As the weather warms up, a tenant’s green thumb might start itching to start a garden. But as a Washington DC landlord, your focus will be on the growing value of your investment property. A tenant’s desire for a garden can sometimes be at odds with your need to protect your property from changes, however small. Letting your renters plant garden beds in your rental house’s yard comes with both advantages and disadvantages. Before giving your tenant permission to start digging, you should consider some important aspects.
Many towns have laws prohibiting residential owners from growing gardens, especially in the front yard. Some have restrictions on the type of plants that can be grown or how much water a property resident can use. It is a must to research your local ordinances before agreeing to any garden requests.
Sometimes, your property’s value may increase by having a garden in the backyard. This is where your target renter demographic and property location become a relevant consideration. If your tenant really wants a garden, allowing them to do so could make them happy and encourage them to stay in your rental longer. A happy tenant makes for better long-term cash flows, so that garden could be worth the risk.
Costs of Restoration
On the other hand, there are also downsides to allowing your tenant to put garden beds in the yard. For example, if the current tenant leaves, you might end up with the job of restoring the yard to its original condition. This will likely include costs that may or may not be fully covered by their security deposit, meaning you will have to pay out of pocket to finish the restoration.
Neglect by Future Tenants
What will happen to the garden beds when your current tenant leaves? If you decide to keep the garden beds, there is no guarantee that your next tenant will want to maintain them as well. The additional yard maintenance, if not done well, could lead to overall neglect of the property’s landscaping, which would threaten your property values and possibly create more problems for you.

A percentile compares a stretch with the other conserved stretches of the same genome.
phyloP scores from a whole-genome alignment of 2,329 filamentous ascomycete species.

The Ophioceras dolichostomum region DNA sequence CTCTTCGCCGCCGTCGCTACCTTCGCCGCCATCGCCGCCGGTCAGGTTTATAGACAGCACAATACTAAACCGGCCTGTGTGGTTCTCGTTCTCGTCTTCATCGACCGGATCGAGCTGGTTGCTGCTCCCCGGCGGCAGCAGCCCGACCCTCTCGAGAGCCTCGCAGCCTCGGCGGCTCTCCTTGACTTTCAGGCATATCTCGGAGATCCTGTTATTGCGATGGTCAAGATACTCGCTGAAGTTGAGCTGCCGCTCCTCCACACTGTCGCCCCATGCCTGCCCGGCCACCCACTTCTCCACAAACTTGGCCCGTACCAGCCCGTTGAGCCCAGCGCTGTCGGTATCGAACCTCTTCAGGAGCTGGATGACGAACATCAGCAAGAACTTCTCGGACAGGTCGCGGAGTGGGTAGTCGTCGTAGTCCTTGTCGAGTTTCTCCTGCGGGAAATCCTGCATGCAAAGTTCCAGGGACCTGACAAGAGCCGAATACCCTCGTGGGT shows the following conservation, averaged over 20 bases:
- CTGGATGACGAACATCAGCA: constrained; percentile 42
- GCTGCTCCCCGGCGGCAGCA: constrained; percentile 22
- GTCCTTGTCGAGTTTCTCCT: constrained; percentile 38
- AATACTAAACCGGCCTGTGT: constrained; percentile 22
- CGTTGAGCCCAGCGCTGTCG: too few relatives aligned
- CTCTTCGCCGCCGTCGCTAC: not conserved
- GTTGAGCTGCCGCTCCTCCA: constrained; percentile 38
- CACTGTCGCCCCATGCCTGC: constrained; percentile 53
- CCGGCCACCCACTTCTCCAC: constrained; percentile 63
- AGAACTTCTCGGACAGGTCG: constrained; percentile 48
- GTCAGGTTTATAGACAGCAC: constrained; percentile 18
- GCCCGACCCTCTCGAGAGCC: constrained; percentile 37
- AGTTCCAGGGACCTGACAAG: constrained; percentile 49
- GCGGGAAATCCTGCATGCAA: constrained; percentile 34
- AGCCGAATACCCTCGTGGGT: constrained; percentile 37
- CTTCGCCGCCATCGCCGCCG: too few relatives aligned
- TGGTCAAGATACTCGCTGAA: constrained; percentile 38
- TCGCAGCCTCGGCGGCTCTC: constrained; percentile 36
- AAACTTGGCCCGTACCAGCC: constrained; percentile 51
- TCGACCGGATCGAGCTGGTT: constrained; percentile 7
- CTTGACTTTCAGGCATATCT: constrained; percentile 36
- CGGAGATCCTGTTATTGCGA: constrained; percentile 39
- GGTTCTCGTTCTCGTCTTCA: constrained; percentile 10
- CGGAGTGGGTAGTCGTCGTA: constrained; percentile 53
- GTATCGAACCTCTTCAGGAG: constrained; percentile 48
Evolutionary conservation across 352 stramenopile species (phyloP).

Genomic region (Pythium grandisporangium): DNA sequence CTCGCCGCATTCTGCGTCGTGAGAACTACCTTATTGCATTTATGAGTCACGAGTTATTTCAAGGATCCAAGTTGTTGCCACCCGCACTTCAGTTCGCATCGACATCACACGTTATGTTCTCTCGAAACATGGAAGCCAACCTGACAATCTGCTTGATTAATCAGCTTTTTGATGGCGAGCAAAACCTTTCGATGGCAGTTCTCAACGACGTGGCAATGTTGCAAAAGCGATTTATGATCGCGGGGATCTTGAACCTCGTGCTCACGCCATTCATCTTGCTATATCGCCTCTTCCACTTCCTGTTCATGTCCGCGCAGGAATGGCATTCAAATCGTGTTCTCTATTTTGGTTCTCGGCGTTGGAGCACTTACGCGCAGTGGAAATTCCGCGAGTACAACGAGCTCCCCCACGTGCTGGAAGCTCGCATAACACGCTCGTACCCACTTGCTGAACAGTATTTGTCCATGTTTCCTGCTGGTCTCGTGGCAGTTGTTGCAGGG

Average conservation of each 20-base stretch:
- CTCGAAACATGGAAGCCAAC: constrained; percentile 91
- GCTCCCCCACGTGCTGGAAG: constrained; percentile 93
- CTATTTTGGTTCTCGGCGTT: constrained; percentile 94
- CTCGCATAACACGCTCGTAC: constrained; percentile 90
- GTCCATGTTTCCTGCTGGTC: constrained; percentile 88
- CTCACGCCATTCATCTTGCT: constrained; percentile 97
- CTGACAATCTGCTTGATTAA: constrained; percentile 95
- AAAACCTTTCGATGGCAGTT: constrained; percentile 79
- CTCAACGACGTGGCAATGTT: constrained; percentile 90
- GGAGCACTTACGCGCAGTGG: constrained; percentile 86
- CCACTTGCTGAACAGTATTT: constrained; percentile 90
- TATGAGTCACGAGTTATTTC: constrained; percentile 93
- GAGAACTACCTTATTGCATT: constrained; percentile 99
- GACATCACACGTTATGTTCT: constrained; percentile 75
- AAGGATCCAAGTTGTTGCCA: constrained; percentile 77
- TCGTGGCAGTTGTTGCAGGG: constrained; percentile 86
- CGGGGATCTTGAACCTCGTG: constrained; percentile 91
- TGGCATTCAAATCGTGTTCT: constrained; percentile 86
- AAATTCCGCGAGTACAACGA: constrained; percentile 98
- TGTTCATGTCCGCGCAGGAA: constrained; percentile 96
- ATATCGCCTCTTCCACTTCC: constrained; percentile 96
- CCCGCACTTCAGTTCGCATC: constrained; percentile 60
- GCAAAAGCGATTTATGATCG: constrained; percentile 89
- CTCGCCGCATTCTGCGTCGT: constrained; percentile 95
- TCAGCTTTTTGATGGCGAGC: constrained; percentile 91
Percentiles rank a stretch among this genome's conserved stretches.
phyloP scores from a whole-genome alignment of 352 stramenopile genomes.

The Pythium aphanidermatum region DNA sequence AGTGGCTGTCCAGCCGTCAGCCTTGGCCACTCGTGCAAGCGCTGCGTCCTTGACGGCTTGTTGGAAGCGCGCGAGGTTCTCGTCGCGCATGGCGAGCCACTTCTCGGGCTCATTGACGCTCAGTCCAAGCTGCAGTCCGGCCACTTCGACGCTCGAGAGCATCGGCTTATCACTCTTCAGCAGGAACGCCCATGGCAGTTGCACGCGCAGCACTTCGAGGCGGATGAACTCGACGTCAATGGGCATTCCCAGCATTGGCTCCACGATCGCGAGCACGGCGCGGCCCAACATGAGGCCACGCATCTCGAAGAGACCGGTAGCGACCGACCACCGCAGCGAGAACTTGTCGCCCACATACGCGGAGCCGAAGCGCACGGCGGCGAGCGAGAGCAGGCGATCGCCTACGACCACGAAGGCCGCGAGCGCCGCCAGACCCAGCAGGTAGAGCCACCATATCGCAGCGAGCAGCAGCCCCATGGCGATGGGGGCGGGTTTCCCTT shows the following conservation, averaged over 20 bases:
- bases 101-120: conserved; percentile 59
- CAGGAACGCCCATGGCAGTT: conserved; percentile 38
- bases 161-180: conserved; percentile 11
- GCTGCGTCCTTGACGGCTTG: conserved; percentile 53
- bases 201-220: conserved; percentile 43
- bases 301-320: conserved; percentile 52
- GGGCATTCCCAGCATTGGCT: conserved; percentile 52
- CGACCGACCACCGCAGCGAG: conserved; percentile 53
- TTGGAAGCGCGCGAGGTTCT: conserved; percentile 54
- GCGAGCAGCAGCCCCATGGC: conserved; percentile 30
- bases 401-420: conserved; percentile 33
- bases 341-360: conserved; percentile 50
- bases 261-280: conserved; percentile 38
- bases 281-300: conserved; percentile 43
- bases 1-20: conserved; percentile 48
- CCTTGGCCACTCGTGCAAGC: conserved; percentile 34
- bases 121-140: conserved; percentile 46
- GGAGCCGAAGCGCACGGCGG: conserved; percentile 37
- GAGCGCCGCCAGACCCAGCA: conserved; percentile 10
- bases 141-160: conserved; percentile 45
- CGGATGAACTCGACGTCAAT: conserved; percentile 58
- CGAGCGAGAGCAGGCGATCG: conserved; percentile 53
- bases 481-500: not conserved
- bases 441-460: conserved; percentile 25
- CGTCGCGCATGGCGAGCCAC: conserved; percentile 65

Even after you have decided to decline your tenant’s request for garden beds, you can offer them a compromise instead. You could approve some flower beds along a walkway or under a window instead of larger garden beds. Or, you can consider agreeing to let them use large containers for their garden projects, such as raised planters or tubs. They can place these on a patio or somewhere discreet so as not to damage the existing landscaping while still allowing your tenant to enjoy growing things.
When it comes to tenant garden beds, it’s important to look at all aspects of the question before making your decision. As each property and situation is different, the final decision is really up to you.
You can also have help in making difficult decisions about your investment property. At Real Property Management Washington DC, we have experienced Washington DC property managers who work with rental property investors like you to help handle tenant requests and protect your property’s value. Contact us today to learn more.
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